I really, really wanted to bury this one in the Morning Warm-Up. I’m thoroughly sick of writing about the dishonest manipulation of facts and principle used to attack President Trump every day, many times, in the mainstream news media. I am sick of pointing out how unprofessional the Trump-hating publications are that uncritically publish screeds that they would never accept as meeting basic standards of ethical journalism if it weren’t for the identity their target: this President of the United States. I’m also sick of readding proyests from readers trying to rationalize such miserabl ejournalism and punditry. I know readers are sick of all of this too, but the important point is that gullible members of the public and partisan journalists are not sick of the tactic, or ready to play it straight.  They are counting on those who care about fairness, process and truth to give up before they do.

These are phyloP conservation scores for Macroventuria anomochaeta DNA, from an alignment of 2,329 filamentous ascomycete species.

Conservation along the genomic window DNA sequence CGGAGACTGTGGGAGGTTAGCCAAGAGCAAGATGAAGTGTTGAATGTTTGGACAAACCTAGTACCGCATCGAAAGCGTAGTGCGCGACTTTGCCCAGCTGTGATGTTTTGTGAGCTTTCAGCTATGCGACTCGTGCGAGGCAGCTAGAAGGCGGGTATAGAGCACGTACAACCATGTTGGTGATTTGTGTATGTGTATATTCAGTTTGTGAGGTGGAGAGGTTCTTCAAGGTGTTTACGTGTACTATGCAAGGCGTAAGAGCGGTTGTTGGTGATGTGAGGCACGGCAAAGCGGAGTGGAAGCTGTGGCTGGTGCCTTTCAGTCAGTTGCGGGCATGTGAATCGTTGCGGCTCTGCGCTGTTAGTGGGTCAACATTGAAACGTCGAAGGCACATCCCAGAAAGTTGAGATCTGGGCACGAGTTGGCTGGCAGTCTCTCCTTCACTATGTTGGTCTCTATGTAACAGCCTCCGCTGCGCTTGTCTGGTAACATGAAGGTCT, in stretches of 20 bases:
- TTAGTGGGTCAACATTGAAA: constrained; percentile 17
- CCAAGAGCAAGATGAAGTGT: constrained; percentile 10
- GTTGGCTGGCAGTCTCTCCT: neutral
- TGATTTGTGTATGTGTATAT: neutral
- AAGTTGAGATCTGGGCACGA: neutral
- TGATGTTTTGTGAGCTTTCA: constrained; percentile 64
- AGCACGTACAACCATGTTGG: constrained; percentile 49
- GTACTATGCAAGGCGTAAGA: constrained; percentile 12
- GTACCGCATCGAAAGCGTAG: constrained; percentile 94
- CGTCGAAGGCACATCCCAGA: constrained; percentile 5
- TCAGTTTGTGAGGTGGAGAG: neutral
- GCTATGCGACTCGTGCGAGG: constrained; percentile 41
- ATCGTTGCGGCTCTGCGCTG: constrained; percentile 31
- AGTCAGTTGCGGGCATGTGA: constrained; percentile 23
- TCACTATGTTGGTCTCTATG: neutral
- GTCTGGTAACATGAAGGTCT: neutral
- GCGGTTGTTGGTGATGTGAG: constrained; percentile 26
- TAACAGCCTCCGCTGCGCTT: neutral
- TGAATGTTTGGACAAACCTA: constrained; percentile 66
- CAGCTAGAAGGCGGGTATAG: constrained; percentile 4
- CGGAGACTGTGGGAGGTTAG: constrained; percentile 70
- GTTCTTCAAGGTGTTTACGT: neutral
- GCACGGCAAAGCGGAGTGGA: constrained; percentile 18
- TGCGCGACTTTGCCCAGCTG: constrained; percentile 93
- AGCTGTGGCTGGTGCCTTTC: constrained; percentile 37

Well, they will wait a long time for me, especially when they publish opinion pieces as bad—misleading, unfair, and unethical— as this one, by playwright Sarah Ruhl.

Ruhl criticizes the President in inflammatory terms for not attending the Kennedy Center Honors ceremony as its host. The White House announced in August that the Trumps would not participate in the December 3 event in Washington, D.C. to avoid “political distraction.” “The president and first lady have decided not to participate in this year’s activities to allow the honorees to celebrate without any political distraction,”  Sarah Sanders said in a statement, adding that the president and Melania Trump “extend their sincerest congratulations and well wishes to all of this year’s award recipients for their many accomplishments.”